About the Social Web

The term Web 2.0 is commonly associated with web applications that facilitate interactive information sharing, interoperability, user-centered design and collaboration on the World Wide Web. A Web 2.0 site gives its users the free choice to interact or collaborate with each other in a social media dialogue as creators (prosumers) of user-generated content in a virtual community, in contrast to websites where users (consumers) are limited to the passive viewing of content that was created for them. Examples of Web 2.0 include social-networking sites, blogs, wikis, video-sharing sites, hosted services, web applications,mashups and folksonomies.

Source: Wikipedia (2010, December 10) http://en.wikipedia.org/wiki/Web_2.0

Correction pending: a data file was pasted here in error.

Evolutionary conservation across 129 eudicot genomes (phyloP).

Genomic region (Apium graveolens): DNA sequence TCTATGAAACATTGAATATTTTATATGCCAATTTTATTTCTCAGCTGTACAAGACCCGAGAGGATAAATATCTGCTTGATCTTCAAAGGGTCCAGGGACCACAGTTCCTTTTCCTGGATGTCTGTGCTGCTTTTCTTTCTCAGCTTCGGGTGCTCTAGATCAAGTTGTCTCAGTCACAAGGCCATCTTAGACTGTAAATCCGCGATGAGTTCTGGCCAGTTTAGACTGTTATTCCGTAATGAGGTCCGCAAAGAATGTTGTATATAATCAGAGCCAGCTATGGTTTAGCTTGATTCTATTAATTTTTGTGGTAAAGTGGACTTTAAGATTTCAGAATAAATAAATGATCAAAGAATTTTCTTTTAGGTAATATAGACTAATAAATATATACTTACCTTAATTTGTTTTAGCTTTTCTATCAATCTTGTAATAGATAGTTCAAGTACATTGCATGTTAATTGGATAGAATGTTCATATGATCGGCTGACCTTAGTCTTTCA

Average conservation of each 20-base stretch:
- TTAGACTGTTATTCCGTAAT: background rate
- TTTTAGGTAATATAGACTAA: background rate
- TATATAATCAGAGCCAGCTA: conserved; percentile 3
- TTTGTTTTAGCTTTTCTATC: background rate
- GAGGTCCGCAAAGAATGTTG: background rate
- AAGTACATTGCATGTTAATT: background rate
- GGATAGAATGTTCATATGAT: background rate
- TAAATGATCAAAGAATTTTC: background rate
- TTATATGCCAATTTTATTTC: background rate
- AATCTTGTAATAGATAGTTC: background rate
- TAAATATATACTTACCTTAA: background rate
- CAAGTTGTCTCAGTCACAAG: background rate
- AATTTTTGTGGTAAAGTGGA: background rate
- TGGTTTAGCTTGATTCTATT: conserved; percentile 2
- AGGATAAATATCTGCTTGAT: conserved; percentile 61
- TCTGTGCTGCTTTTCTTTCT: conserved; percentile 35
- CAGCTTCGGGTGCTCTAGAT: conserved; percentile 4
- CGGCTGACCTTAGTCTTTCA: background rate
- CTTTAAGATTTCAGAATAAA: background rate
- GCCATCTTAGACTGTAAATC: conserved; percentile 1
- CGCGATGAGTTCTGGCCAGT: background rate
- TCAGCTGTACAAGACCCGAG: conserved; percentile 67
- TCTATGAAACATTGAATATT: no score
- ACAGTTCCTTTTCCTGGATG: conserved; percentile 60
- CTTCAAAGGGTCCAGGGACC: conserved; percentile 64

Web 2.0 authoring forms can enable large numbers of people to co-create web content during a fixed period of time and also over extended time spans. Web 2.0 content is open to participants to create or manipulate by commenting, editing, mashing, rating, and tagging. Communication about web content among participants may be facilitated via avatars, fans, friends, locating, profiling and syndication. While the iconic Web 2.0 sites encourage general public authoring of open content (Wikipedia, for example), they also support the establishment of private groups of participants (Facebook, for example). Web 2.0 sites designed for specialised user groups also flourish (Connotea for researchers, for example).

There are many published glossaries of Web 2.0 terms. A useful summary of Web 2.0 services and applications for higher education is provided in Anderson’s (2007) report published by the Joint Information Systems Committee in the UK: http://www.jisc.ac.uk/publications/reports/2007/twweb2.aspx

Page source:
Gray, K., Waycott, J., Thompson, C., Clerehan, R., Sheard, J., Hamilton, M., & Richardson, J. (2011) Using Social Web (Web 2.0) Activities for Student Assessment: Resources for University Learning and Teaching. Retrieved from https://web2assessmentresources.wikispaces.com